Matt's Friend Peter


Matt’s Friend Peter


 It’s Friday, and Matt has two tickets for a Thaiboy Digital concert in Poughkeepsie, New York, in two days. He places the two tickets under his pillow before he shuts out the light, exhausted after teaching all week.

            It’s a sunny morning, and he’s off from work, but his nose is red, and a running faucet when he wakes up. So he puts a bucket beneath it instead of grabbing a tissue every few seconds.

Thinking of taking a shower, mumbling to himself to move, groggy, Matt’s melting gum dragging over an ice-cold floor, getting into the shower hoping the steam from the hot water will clear up whatever is leaking from his nose, help him unstick from the floor.

            He stops the hot water and shivers from chills hugging the dry towel around. He blows his nose. He worries when his nose stops smelling. Tomorrow is the concert, and he needs all his senses. Walking from the mirror, his legs turn to spaghetti, forcing him to lean against the bathroom tile and slide down, saying the name of the friend he’s going to the concert with, Peter.


After passing out, Matt wakes and realizes what happened. He staggers up in slow motion. Unsure of himself, he heads for the bedroom, leaving all the lights on.

He falls onto the bed, his head breaking like glass when it hits the pillow, scattering it into pieces.

How is he going to put himself together in time?


            Hours after coming undone, Matt pieces his head back together with all he had at hand, boxing tape, orange juice, toast, and glue, before heading to a hospital.

His friend, Peter, is sitting next to him in the emergency room lobby, waiting to see a doctor. Phones are ringing, babies are screeching, mothers are crying, fathers and sons aren’t talking, and a pool of toxic waste is glowing on the floor.

“Thank you for taking me,” Matt says to Peter.

Matt shivers and shakes. Uncomfortable from the cold sweat on his back, he hunches over and continues telling Pete how thankful he is that he came along to help him.

Pete puts his hand over Matt’s mouth, holding his words from taking another swing of the ax at the dead horse. At this moment, Matt notices the dead horse, the bloody ax in his hands, and the horse's blood all over his lips. He closes them, wipes them with the back of his hoodie sleeve, and checks the green for any red droplets.

“Don’t mention it. These waiting rooms are good entertainment,” Peter says, dancing in his seat to nothing in particular, “it’s one of the nice things about limited employment. You get to be there for your friends.”

The older man sitting next to Matt goes blue in the face from his latest coughing fit. When Matt and Peter look at him and ask if he’s okay, the older man stares straight ahead, ignoring their concern.

“I once saw this lady’s lips sliding off her face here,” Peter says.

            Matt fakes a yawn and puts his hand in front of his mouth, ensuring his lips haven’t gone sliding off.

“Alright, who sweated this pool out?” says a janitor with a mop and bucket ready, either ignoring or hasn’t noticed the toxic waste glowing.

Matt sees his perspiration and says to himself, ‘If only I could sweat this out.’

            “I smell something funny,” Peter says.

“Maybe you smell something, but it isn’t me,” Matt says.

And then he thinks about how he can tell if he doesn’t smell when at the current moment, he can’t smell anything, not even the vomit that came out of a sick child's mouth in the same spot where the janitor had just mopped up a pool of sweat.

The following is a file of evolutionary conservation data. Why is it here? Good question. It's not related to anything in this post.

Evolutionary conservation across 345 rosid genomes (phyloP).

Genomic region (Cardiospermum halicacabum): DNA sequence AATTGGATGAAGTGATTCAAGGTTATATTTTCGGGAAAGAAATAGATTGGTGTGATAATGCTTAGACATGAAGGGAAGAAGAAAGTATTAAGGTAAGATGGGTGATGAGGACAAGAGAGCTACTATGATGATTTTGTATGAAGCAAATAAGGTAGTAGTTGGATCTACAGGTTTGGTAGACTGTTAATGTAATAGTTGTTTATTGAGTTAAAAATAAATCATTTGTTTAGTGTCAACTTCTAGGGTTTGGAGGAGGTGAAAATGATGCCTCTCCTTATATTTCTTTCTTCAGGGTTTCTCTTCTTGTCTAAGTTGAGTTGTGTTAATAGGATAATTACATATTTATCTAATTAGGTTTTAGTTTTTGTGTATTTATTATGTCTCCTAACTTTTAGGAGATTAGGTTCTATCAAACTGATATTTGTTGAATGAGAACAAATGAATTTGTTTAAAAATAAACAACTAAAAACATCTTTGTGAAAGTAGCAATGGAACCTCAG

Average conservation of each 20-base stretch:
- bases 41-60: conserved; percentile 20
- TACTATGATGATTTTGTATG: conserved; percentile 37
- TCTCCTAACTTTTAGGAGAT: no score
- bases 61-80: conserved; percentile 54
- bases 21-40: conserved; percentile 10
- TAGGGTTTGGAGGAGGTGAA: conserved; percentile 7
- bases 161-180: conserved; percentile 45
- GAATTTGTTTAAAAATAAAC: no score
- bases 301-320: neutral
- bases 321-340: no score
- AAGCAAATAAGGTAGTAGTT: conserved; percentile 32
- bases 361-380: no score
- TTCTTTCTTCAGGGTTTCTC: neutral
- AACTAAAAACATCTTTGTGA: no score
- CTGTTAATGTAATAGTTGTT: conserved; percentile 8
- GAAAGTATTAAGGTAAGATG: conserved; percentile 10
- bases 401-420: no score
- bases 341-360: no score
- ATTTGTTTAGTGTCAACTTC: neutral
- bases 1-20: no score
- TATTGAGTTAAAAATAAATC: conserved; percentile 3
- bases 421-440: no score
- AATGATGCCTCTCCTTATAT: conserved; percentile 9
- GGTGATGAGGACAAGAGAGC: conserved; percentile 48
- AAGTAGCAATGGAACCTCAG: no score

The automatic doors open, and a rush of heat comes in with a mother walking with a hatchet wedged in at the top of her blonde head, complaining about a splitting headache holding her child's hand.

            “I feel like my head’s splitting in half,” Matt says and then touches his forehead to make sure there isn’t a hatchet in his head. He couldn’t go to a concert with a hatchet splitting his skull. Although Thaiboy might appreciate it, he’d have a chance to meet Drain Gang. Matt imagines that. He is meeting the crew. He no longer feels sick, his strength feels like it's returning, and Matt goes to stand to present his inner strength only to fall back down into his seat.

He knows he's vulnerable when he’s sick, which makes him anxious about catching anything else. He needs to find out what’s wrong with him and get something to get rid of it.

“I need to see a doctor quick,” Matt says and looks over at Peter, who has danced into a pretzel.

As Matt pulls on Peter’s arms to help untie them, the older man sitting next to them coughs, hurting his heart. Nurses are in and out of rooms, and doctors argue about where they are going as a group to lunch, but no one pays the older man any special attention.

“Next,” the receptionist says.

            Matt and Peter look at each other.

“I think that’s you. Go up,” Peter says.

They walk up together with Peter, still twisted like a pretzel,  avoiding the older man’s heart.

“Yes. I’d like to see a doctor. I have insurance,” Matt says.

            “Great. One second,” the receptionist says, looking at the paperwork and filing it away, “First, you need to fill out these few forms,” she hands him a stack of papers that resembles a skyscraper with more than papers to fill out.

“Second, have you ever been here before?” the receptionist says.

“No. I’m not usually this sick,” Matt says.

“Okay, now you’re going to head down that hall to the east wing. Afterward, go straight to the elevator and take that to the west wing. You’ll pass a Starbucks and a McDonald’s,” the receptionist says.

Matt nods and carries all the papers with him down the hall. He was looking around them the best he could.

            “I’m his friend. I brought him here, and now I’m all wrapped up myself. I don’t have insurance,” Matt hears Peter say and looks back after the receptionist laughs.